Stratcom Commander Outlines Deterrence Strategy
Stratcom Commander Outlines Deterrence
By Amaani Lyle, American Forces
Washington D.C. – (AFPS)
– February 28, 2014 – While U.S. Strategic Command remains capable and ready to
meet its assigned missions, sequestration will continue to stress its human
element and ability to meet 21st century threats, Stratcom’s commander told the
Senate Armed Services Committee here Feb. 28.
Navy Adm. Cecil D. Haney reported that though the two-year
bipartisan Budget Act of 2013 and the 2014 Consolidated Appropriations Act
reduce near-term budget uncertainty, significant national security challenges
loom, spurring the need for collaboration and a unified command plan.
“Against this dynamic and uncertain backdrop, U.S. Strategic
Command's mission is to partner with other combatant commands to deter and
detect strategic attack against the United States [and] our allies and to defeat
those attacks if deterrence fails,” the admiral said.
The unified command plan-assigned missions are strategic in
nature, global in scope, and intertwined with the capabilities of the joint
military force, the interagency and the whole of government, Haney added. “This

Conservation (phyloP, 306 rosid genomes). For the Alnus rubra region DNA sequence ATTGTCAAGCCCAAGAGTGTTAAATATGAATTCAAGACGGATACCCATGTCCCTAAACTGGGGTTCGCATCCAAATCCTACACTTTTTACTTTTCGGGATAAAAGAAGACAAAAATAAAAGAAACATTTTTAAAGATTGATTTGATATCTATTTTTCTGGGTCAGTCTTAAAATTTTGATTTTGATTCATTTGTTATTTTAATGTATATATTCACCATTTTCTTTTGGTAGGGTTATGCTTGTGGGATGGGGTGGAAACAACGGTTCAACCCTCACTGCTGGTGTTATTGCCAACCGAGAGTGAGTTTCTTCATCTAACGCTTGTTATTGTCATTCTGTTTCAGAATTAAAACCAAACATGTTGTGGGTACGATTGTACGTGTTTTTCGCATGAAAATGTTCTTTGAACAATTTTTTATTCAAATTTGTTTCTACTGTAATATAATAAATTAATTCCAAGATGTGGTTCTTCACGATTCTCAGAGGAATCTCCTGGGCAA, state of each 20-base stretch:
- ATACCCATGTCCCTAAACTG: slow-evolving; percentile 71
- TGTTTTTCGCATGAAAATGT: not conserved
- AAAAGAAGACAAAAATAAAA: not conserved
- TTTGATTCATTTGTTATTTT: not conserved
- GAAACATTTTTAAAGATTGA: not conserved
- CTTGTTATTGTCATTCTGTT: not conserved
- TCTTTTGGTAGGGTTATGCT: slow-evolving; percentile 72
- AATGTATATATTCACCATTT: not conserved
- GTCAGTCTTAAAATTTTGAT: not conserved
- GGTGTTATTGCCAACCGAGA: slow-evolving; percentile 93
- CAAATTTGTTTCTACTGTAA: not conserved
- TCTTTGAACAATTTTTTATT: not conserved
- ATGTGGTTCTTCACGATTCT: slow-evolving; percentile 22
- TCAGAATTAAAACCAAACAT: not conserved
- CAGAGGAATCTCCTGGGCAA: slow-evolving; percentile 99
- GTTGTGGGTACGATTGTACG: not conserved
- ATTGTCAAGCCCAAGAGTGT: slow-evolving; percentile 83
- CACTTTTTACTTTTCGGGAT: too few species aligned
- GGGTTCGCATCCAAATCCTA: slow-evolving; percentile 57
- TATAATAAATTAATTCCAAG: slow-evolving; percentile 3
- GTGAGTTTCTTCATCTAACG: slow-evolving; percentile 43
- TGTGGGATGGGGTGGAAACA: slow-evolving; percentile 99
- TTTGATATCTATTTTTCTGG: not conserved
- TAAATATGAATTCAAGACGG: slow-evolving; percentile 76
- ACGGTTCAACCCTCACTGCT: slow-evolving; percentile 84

requires increased linkages and synergies at all levels to bring integrated
capabilities to bear through synchronized planning, simultaneous execution of
plans and coherent strategic communications,” he said.
According to Haney, the deterrence plan will be executed
through provision of a safe, secure and effective nuclear deterrent force,
partnership with other combatant commands, assessment of challenges in space,
development of necessary cyberspace capability and capacity, and preparation for
However, he acknowledged his concern that the current global
security environment is more complex, dynamic and uncertain than at any time in
recent history. “Advances in state and non-military capabilities continue across
air, sea, land [and] space domains, as well as in cyberspace,” Haney said.
The space domain is becoming ever more congested, contested and competitive,
Haney reported, adding that worldwide cyber threats are growing in scale and
“Nuclear powers are investing in long-term and wide-ranging
military modernization programs,” he said. Weapons of mass destruction and
nuclear technologies continue to proliferate, Haney said. “No region in the
world is immune from potential chemical, biological, radiological or nuclear
risk,” he said.
Terrorist threats are still a source of significant ambiguity,
Haney said, and the threat of homegrown violent extremists remains a concern.
The admiral noted that the priority is to ensure a safe,
secure, and effective nuclear deterrence force in accordance with the 2010
nuclear posturing review.
In light of recent personnel issues within the
intercontinental ballistic missile force, Haney said he supports Defense
Secretary Chuck Hagel's initiative to assemble key Defense Department
stakeholders to seek long-term, systematic solutions that will maintain trust
and confidence in the nuclear enterprise.
Haney emphasized that America's nuclear deterrent force
remains safe, secure and effective.
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Navy Adm. Cecil D. Haney
U.S. Strategic Command
Special Report: Sequestration
Special Report: U.S. Unified Combatant Commands